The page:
Prior to his visit, it was widely discussed that the Chinese leader's visit will serve to deepen strategic cooperation to build a new Silk Road economic belt under China's Belt and Road Initiative -- a highly ambitious project masterminded by Xi.
"Xi Jinping's visit will promote the implementation of the 'Belt and Road Initiative' in Bangladesh," said a report of China Central Television yesterday.
Before flying in Dhaka, Xi visited Cambodia and roped the country into his initiative.
During his meeting with Hasina, he pursued his initiative.
"We agreed to form synergy between our respective development strategies, jointly advance the Belt and Road initiative…" Xi said in the statement after the talks.
"Bangladesh is willing to actively work with China within the framework of the Belt and Road initiative and support the building of an economic corridor linking Bangladesh, China, India and Myanmar," reports Xinhua, Chinese official news agency, quoting Hasina as saying.
The Chinese leader also explained his idea of Belt and Road initiative to BNP Chairperson Khaleda Zia during their meeting, a meeting source said.
"Implementation of the Belt and Road initiative is required for desired developments in Asian countries," the meeting source quoted Xi as telling Khaleda.
The South Asian region, which has not been in China's focus in the past, has become more important in recent years, especially after China put forward the Belt and Road Initiative in 2013, said Jiang Jingkui, director of the Center of South Asian Studies at Peking University.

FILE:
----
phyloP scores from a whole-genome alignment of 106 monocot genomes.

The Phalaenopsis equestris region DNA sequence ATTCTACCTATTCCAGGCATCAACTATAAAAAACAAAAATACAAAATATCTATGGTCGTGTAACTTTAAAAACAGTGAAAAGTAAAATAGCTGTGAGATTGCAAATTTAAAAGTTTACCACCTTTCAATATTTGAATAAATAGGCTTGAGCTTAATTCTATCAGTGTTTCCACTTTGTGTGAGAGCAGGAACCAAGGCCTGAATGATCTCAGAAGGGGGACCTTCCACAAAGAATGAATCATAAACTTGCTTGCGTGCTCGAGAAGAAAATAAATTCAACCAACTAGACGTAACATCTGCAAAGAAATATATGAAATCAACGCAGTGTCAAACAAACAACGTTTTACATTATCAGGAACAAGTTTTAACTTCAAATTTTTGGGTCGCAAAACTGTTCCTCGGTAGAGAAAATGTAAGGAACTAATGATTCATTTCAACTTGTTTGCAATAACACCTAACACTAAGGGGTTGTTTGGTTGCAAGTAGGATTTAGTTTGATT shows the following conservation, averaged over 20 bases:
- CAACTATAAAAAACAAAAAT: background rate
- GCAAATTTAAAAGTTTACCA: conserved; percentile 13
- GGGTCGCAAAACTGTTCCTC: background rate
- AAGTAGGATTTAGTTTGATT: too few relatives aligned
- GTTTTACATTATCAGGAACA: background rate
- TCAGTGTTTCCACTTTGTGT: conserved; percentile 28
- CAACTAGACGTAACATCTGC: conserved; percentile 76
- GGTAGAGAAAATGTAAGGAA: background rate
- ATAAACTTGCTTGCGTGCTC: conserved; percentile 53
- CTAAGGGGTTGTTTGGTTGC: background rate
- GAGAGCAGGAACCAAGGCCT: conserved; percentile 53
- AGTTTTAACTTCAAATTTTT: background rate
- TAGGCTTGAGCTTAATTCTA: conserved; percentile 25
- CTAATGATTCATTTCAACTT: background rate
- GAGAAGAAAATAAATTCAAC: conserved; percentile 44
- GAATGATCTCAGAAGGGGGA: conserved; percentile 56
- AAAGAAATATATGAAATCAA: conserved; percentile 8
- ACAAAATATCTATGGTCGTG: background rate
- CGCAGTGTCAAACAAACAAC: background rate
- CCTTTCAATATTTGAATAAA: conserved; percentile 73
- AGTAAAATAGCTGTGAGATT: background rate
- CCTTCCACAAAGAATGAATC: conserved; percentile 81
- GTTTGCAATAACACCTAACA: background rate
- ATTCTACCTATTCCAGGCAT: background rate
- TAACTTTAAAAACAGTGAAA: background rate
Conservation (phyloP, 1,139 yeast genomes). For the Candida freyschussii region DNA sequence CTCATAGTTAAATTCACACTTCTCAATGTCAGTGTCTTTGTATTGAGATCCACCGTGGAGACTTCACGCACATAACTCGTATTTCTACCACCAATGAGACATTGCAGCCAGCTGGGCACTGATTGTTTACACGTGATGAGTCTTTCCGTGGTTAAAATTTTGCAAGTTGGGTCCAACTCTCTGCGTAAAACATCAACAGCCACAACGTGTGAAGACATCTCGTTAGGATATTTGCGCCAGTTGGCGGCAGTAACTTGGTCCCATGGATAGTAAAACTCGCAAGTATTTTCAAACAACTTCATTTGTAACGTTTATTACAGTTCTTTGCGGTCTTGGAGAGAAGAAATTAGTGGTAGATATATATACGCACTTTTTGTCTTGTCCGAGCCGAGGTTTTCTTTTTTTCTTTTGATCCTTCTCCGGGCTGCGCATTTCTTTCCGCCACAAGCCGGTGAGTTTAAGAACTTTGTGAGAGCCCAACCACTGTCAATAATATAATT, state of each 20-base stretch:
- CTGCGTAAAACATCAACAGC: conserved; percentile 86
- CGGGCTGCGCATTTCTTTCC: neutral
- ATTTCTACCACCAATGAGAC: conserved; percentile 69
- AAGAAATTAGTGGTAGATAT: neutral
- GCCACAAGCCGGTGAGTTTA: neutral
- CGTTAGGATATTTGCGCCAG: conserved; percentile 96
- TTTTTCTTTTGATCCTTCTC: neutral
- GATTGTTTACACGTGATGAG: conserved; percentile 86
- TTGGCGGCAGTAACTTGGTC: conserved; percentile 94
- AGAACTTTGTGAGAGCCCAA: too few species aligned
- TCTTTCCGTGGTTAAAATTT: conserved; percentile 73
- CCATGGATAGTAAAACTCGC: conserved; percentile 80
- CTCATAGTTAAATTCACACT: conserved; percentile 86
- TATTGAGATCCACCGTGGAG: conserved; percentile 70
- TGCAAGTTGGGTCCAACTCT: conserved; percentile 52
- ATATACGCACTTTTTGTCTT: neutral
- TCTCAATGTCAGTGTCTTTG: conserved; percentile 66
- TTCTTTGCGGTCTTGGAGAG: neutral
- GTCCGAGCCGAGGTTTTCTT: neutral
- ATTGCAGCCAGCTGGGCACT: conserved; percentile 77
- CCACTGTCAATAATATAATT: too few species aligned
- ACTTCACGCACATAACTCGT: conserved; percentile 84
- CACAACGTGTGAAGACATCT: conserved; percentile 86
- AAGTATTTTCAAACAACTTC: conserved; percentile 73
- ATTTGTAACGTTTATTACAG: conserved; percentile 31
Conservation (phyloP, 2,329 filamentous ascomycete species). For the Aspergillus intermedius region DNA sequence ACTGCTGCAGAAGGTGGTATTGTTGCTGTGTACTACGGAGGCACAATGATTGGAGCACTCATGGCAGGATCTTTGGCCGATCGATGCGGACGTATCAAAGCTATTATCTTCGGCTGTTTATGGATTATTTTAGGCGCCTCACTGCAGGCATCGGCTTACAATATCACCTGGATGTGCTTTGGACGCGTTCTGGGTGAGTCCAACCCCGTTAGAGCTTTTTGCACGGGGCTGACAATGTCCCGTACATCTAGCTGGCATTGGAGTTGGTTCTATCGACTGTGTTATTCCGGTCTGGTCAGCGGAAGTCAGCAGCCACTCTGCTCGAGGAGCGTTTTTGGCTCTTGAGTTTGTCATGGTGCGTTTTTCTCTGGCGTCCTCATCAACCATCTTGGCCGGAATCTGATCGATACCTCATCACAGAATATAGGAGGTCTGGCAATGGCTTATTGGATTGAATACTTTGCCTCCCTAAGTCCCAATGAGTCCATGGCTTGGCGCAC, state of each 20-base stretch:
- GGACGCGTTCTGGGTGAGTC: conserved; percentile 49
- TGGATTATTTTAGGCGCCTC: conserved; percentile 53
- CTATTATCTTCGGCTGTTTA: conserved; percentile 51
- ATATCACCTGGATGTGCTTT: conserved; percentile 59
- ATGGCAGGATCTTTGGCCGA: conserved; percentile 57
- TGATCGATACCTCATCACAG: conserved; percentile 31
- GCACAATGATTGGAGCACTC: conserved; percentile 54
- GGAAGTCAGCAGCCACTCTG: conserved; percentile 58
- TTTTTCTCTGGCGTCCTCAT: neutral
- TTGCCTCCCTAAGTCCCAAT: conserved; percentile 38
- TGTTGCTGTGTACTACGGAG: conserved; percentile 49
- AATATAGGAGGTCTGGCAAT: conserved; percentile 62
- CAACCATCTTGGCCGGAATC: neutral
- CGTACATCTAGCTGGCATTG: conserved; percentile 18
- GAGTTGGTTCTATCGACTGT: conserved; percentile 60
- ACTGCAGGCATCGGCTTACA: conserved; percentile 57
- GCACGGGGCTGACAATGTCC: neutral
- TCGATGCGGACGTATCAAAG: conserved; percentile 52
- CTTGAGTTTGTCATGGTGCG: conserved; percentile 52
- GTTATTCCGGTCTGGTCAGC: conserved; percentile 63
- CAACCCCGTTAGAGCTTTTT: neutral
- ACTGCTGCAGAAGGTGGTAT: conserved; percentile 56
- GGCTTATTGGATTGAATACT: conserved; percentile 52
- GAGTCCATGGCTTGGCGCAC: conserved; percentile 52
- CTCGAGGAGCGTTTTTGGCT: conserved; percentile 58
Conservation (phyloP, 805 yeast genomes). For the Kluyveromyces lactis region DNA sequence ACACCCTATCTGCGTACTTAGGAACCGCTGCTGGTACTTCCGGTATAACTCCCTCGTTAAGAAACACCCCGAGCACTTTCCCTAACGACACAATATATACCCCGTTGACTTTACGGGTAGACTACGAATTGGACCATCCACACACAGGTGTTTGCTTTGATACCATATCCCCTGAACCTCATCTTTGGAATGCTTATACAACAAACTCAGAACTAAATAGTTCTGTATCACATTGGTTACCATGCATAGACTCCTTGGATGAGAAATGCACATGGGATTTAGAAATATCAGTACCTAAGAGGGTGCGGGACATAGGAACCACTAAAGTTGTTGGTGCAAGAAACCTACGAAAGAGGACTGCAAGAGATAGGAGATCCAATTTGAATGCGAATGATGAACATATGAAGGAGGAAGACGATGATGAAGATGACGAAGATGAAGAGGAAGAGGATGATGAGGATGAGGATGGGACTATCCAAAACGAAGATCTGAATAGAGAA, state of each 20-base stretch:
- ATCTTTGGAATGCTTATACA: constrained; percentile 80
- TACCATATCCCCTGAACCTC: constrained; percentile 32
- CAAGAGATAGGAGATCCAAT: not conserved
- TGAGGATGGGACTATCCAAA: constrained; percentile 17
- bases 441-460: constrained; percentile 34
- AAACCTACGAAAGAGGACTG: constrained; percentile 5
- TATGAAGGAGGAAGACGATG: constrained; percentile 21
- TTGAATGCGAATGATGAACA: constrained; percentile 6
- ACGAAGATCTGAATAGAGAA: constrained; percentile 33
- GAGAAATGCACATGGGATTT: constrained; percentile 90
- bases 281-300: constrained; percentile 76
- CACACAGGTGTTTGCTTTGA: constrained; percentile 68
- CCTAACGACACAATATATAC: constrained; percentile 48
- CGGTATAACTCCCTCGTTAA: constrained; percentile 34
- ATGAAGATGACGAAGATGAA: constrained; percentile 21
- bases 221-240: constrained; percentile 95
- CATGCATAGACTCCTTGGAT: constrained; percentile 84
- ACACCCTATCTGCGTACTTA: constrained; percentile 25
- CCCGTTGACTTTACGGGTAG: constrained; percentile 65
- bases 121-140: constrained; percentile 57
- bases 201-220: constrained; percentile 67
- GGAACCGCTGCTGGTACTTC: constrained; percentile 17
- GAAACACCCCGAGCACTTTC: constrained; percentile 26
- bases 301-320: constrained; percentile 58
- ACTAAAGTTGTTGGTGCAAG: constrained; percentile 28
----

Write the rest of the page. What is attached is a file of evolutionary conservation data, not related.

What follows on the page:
"To some extent, the South Asian region is also one of China's backyards," he said, adding that the northern part of South Asia is key for the (Silk Road Economic) Belt, while the southern part is important for the (21st Century Maritime Silk) Road, said a China Daily report.
Bangladesh has been positive in implementing the China-India-Myanmar-Bangladesh economic corridor, and Xi's visit will bring more practical cooperative results for the two countries, he said.
Ye Hailin, director of the Center of South Asia Studies with the Chinese Academy of Social Sciences, said that Bangladesh, as an important South Asian country located off the Bay of Bengal, can be China's key partner in building the Silk Road Economic Belt and the 21st-Century Maritime Silk Road, also known as “Belt and Road”, according to a report of the People's Daily on Thursday.
Chai Xi, former Chinese ambassador to Bangladesh, believes that the president's visit is of great importance.
The visit will surely yield concrete fruits for the construction of the “Belt and Road” and Bangladesh-China-India-Myanmar Economic Corridor as Bangladesh occupies a key position along both routes, the People's Daily reported, quoting the ambassador.
The Chinese leader focused on South Asian countries to implement his dream project. He has already visited India, Pakistan, Sri Lanka and the Maldives, and China inked deals worth billions of dollars for development projects in those countries.
In the last three years, Xi visited many countries along the ancient Silk Route, and Beijing signed many deals with the countries, promising to invest billions of dollars in different sectors, particularly for infrastructure development.